At its Oct. 19 meeting, Gibsons council sent its policy update for contributions from developers seeking zoning changes back to committee for further discussion. In addition, staff were asked to show how the proposed community amenity contribution (CAC) rates compare to the contribution levels negotiated in the past.
“It will never be perfect, but if we are tweaking the bylaw, it needs to go back to committee” said Mayor Bill Beamish. During the inquiries portion of the meeting, resident Judith Bonkoff questioned the adequacy of the contribution target rates recommended in the policy revision. In her assessment, those rates could result in less funding coming to the town from major developments, such as The George. Beamish suggested a change to reflect those as “minimum target rates.”
Coun. Stafford Lumley said the policy, which received a committee recommendation for adoption on Oct. 5, was “too vague on details.” He said he wanted to see “fairly strict” guidelines set out so that developers know in advance what scale of costs they are facing.
The policy revision recommends applying CACs to all new residential developments that require rezoning approvals. Currently, they are applied to projects with 10 units or more.
Parkland rezoning next steps
Council gave third reading to a bylaw to permit 18 cluster-style units rather than single-family or duplex housing for Lot 37 on Wright Road in the Parkland subdivision at the meeting. Director of planning Lesley-Anne Staats said the bylaw will be referred to the Ministry of Transportation and Infrastructure (MOTI) for its approval. Additional steps required before council can consider bylaw adoption are securing the community amenity contribution and housing agreement related to rental housing on the site with the developer.
With the change of seasons, the focus for Gibsons public works crews shifts from drought to dealing with excess runoff, according to a briefing by director of infrastructure services Dave Newman at the meeting. Crews, he said, were well prepared for the rainfall events over the previous weekend, with inspections on culverts and the drainage system done ahead of time. He noted that the most significant impact was felt at the wastewater treatment plant. When compared to dry days, the stormwater inflow and infiltration more than doubled the amount of water coming into the plant.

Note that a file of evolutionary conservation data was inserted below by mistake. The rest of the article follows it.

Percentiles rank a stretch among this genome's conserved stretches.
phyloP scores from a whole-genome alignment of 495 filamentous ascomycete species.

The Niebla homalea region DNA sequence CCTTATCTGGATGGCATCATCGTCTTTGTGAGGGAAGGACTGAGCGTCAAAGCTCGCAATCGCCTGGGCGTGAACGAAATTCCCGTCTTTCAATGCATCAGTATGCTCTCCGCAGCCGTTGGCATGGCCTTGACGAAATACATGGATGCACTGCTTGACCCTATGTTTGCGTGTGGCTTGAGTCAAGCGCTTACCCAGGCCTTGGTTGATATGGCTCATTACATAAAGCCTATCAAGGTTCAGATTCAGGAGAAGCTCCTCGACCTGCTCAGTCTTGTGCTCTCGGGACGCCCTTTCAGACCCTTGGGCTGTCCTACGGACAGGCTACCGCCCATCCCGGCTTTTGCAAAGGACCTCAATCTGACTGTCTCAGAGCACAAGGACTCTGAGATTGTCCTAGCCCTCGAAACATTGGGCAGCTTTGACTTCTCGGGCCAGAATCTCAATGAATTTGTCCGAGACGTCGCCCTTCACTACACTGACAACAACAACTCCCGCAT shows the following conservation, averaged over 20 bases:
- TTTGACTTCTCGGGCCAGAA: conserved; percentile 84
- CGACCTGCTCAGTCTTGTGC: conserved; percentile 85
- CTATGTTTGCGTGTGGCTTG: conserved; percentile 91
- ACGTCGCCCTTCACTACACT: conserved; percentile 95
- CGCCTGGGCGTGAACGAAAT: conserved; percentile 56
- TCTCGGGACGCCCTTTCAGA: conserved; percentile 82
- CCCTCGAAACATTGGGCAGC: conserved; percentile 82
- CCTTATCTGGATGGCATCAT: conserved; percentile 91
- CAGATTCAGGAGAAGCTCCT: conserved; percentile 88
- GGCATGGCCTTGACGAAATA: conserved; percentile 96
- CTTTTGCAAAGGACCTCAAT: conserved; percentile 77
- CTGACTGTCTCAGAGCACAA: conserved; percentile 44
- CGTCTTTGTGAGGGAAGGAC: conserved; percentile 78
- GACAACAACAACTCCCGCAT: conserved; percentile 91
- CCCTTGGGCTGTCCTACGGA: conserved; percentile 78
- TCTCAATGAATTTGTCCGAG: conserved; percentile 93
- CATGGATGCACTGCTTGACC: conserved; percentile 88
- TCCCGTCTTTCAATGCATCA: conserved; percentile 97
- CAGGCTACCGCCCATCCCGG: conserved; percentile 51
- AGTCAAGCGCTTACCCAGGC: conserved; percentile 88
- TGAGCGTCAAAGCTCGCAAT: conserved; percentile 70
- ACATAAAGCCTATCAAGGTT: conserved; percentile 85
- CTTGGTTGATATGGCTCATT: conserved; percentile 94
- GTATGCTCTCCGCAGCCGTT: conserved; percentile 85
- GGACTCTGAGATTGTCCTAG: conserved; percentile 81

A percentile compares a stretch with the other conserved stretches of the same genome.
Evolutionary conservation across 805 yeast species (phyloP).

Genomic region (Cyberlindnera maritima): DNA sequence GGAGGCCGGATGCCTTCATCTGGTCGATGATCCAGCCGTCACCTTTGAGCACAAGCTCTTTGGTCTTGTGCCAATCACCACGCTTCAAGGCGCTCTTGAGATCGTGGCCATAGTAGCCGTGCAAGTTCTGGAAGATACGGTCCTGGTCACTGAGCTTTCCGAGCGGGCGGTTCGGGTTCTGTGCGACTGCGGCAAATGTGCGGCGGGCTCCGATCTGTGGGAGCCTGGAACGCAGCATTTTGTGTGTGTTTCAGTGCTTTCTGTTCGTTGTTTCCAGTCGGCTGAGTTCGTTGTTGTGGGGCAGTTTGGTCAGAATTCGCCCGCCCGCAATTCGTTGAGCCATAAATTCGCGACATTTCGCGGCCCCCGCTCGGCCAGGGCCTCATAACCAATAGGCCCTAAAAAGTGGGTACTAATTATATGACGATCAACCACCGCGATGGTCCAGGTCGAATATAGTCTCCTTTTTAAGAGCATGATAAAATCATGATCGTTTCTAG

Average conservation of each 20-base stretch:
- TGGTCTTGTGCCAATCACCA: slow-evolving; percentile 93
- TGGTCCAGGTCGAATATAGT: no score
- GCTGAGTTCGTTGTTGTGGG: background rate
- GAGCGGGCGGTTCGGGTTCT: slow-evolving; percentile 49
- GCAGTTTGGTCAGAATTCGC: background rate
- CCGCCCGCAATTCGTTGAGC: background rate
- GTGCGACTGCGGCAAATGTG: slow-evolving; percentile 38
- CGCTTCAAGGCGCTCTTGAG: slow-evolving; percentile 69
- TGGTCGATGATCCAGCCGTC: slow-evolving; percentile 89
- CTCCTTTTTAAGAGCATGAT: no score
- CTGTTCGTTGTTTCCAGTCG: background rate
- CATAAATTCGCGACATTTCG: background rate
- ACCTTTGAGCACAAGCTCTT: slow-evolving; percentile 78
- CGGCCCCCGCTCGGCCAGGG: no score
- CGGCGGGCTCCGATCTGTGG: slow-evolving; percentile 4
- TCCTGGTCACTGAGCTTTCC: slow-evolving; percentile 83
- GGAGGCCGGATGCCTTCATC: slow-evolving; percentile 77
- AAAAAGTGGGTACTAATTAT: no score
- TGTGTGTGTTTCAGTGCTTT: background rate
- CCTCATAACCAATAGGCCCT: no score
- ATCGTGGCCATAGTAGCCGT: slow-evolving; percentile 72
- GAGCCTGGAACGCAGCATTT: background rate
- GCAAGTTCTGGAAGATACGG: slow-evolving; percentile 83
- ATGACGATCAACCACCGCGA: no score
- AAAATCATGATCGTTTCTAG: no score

In response to concerns raised by council members about water levels running along Reed Road, Newman said: “If you were to stand at the corner of Reed and Payne during a storm event you will see a tremendous amount of water coming from the regional district into the town… Most of the water that you see coming down in the channel along Payne Road comes from outside the town.” He acknowledged the need for discussion about stormwater among the regional district, MOTI and the town to address stormwater management issues. “We can’t be operating in isolation of each other.”
Council rescinded a motion to invite the owner of 718 North Rd. to resubmit a temporary use permit application to provide a site for recreational vehicles and that the application fee be waived. That action was endorsed at the Sept. 21 meeting but staff had not advised the property owner of the motion. In raising the motion to rescind, Beamish commented that the waiving of a fee would set a precedent for future applicants.
Six projects were awarded a total of $9,500 from community assistance and COVID-19 community grants programs at the meeting. The Kiwanis Seniors Housing Garden Group, the Mushroomania Festival Society and the Sunshine Coast Baseball Association were each granted $2,000. The Society for Atmosphere Solutions was awarded $1,500 for its wood stove replacement program. Awards of $1,000 were approved for the Sunshine Coast Hospice Society and Mother Bone’s community theatre and arts project.